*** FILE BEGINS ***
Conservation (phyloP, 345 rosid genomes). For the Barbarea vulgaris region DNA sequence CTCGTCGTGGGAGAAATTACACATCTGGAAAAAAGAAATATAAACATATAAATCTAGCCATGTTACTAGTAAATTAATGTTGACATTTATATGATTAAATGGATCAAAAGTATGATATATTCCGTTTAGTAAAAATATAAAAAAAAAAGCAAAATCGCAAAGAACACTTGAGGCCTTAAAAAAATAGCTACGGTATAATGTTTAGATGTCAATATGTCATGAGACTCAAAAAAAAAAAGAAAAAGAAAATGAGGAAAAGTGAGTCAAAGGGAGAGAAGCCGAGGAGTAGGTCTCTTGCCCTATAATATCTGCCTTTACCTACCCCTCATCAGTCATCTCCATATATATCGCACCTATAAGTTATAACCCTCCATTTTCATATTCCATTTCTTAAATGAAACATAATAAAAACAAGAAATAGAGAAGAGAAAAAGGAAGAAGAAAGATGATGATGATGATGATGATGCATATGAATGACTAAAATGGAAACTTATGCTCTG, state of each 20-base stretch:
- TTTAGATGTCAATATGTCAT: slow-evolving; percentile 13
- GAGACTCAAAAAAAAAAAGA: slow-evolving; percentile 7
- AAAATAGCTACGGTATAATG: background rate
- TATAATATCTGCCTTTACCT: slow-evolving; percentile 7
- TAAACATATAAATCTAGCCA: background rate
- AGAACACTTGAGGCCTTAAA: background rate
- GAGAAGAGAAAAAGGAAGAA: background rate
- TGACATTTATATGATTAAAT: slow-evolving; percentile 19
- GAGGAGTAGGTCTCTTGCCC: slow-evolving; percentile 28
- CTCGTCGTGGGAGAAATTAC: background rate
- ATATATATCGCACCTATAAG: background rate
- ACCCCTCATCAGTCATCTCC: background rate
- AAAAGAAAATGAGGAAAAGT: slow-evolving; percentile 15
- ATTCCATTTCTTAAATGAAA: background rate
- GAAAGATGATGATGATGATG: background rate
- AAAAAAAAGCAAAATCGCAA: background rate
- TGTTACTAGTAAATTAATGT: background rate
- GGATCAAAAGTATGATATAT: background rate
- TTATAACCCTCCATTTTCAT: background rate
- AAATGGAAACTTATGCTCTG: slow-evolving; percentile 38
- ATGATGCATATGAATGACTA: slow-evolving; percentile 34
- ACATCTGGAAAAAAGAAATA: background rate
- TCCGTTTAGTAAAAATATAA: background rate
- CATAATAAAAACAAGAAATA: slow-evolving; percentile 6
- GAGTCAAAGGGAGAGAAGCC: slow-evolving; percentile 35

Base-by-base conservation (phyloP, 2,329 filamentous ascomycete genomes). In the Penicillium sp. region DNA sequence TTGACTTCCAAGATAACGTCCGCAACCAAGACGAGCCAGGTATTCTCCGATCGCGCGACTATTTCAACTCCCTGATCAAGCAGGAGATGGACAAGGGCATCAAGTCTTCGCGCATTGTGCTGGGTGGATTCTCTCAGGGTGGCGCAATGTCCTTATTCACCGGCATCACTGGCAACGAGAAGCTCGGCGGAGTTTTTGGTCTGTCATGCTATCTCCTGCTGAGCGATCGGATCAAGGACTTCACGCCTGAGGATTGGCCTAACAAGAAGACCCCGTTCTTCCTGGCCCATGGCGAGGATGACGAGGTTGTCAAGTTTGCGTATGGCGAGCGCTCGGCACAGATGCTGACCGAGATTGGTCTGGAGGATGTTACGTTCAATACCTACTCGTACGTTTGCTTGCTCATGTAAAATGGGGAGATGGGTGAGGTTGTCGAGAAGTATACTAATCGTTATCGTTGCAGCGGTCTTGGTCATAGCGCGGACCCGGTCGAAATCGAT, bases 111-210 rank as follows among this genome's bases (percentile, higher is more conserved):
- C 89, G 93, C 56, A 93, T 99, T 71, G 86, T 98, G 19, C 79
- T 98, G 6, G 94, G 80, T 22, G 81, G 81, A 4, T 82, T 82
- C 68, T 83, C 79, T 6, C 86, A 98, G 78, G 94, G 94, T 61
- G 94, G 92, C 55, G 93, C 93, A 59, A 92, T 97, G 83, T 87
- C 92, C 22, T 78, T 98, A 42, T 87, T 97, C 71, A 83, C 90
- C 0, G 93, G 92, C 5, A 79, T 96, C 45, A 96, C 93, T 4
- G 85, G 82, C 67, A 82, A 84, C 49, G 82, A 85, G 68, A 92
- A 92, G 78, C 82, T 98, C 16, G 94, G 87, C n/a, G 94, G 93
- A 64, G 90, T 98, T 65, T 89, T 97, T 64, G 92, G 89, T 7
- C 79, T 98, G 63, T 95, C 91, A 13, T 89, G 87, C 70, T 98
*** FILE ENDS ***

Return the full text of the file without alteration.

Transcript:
Conservation (phyloP, 345 rosid genomes). For the Barbarea vulgaris region DNA sequence CTCGTCGTGGGAGAAATTACACATCTGGAAAAAAGAAATATAAACATATAAATCTAGCCATGTTACTAGTAAATTAATGTTGACATTTATATGATTAAATGGATCAAAAGTATGATATATTCCGTTTAGTAAAAATATAAAAAAAAAAGCAAAATCGCAAAGAACACTTGAGGCCTTAAAAAAATAGCTACGGTATAATGTTTAGATGTCAATATGTCATGAGACTCAAAAAAAAAAAGAAAAAGAAAATGAGGAAAAGTGAGTCAAAGGGAGAGAAGCCGAGGAGTAGGTCTCTTGCCCTATAATATCTGCCTTTACCTACCCCTCATCAGTCATCTCCATATATATCGCACCTATAAGTTATAACCCTCCATTTTCATATTCCATTTCTTAAATGAAACATAATAAAAACAAGAAATAGAGAAGAGAAAAAGGAAGAAGAAAGATGATGATGATGATGATGATGCATATGAATGACTAAAATGGAAACTTATGCTCTG, state of each 20-base stretch:
- TTTAGATGTCAATATGTCAT: slow-evolving; percentile 13
- GAGACTCAAAAAAAAAAAGA: slow-evolving; percentile 7
- AAAATAGCTACGGTATAATG: background rate
- TATAATATCTGCCTTTACCT: slow-evolving; percentile 7
- TAAACATATAAATCTAGCCA: background rate
- AGAACACTTGAGGCCTTAAA: background rate
- GAGAAGAGAAAAAGGAAGAA: background rate
- TGACATTTATATGATTAAAT: slow-evolving; percentile 19
- GAGGAGTAGGTCTCTTGCCC: slow-evolving; percentile 28
- CTCGTCGTGGGAGAAATTAC: background rate
- ATATATATCGCACCTATAAG: background rate
- ACCCCTCATCAGTCATCTCC: background rate
- AAAAGAAAATGAGGAAAAGT: slow-evolving; percentile 15
- ATTCCATTTCTTAAATGAAA: background rate
- GAAAGATGATGATGATGATG: background rate
- AAAAAAAAGCAAAATCGCAA: background rate
- TGTTACTAGTAAATTAATGT: background rate
- GGATCAAAAGTATGATATAT: background rate
- TTATAACCCTCCATTTTCAT: background rate
- AAATGGAAACTTATGCTCTG: slow-evolving; percentile 38
- ATGATGCATATGAATGACTA: slow-evolving; percentile 34
- ACATCTGGAAAAAAGAAATA: background rate
- TCCGTTTAGTAAAAATATAA: background rate
- CATAATAAAAACAAGAAATA: slow-evolving; percentile 6
- GAGTCAAAGGGAGAGAAGCC: slow-evolving; percentile 35

Base-by-base conservation (phyloP, 2,329 filamentous ascomycete genomes). In the Penicillium sp. region DNA sequence TTGACTTCCAAGATAACGTCCGCAACCAAGACGAGCCAGGTATTCTCCGATCGCGCGACTATTTCAACTCCCTGATCAAGCAGGAGATGGACAAGGGCATCAAGTCTTCGCGCATTGTGCTGGGTGGATTCTCTCAGGGTGGCGCAATGTCCTTATTCACCGGCATCACTGGCAACGAGAAGCTCGGCGGAGTTTTTGGTCTGTCATGCTATCTCCTGCTGAGCGATCGGATCAAGGACTTCACGCCTGAGGATTGGCCTAACAAGAAGACCCCGTTCTTCCTGGCCCATGGCGAGGATGACGAGGTTGTCAAGTTTGCGTATGGCGAGCGCTCGGCACAGATGCTGACCGAGATTGGTCTGGAGGATGTTACGTTCAATACCTACTCGTACGTTTGCTTGCTCATGTAAAATGGGGAGATGGGTGAGGTTGTCGAGAAGTATACTAATCGTTATCGTTGCAGCGGTCTTGGTCATAGCGCGGACCCGGTCGAAATCGAT, bases 111-210 rank as follows among this genome's bases (percentile, higher is more conserved):
- C 89, G 93, C 56, A 93, T 99, T 71, G 86, T 98, G 19, C 79
- T 98, G 6, G 94, G 80, T 22, G 81, G 81, A 4, T 82, T 82
- C 68, T 83, C 79, T 6, C 86, A 98, G 78, G 94, G 94, T 61
- G 94, G 92, C 55, G 93, C 93, A 59, A 92, T 97, G 83, T 87
- C 92, C 22, T 78, T 98, A 42, T 87, T 97, C 71, A 83, C 90
- C 0, G 93, G 92, C 5, A 79, T 96, C 45, A 96, C 93, T 4
- G 85, G 82, C 67, A 82, A 84, C 49, G 82, A 85, G 68, A 92
- A 92, G 78, C 82, T 98, C 16, G 94, G 87, C n/a, G 94, G 93
- A 64, G 90, T 98, T 65, T 89, T 97, T 64, G 92, G 89, T 7
- C 79, T 98, G 63, T 95, C 91, A 13, T 89, G 87, C 70, T 98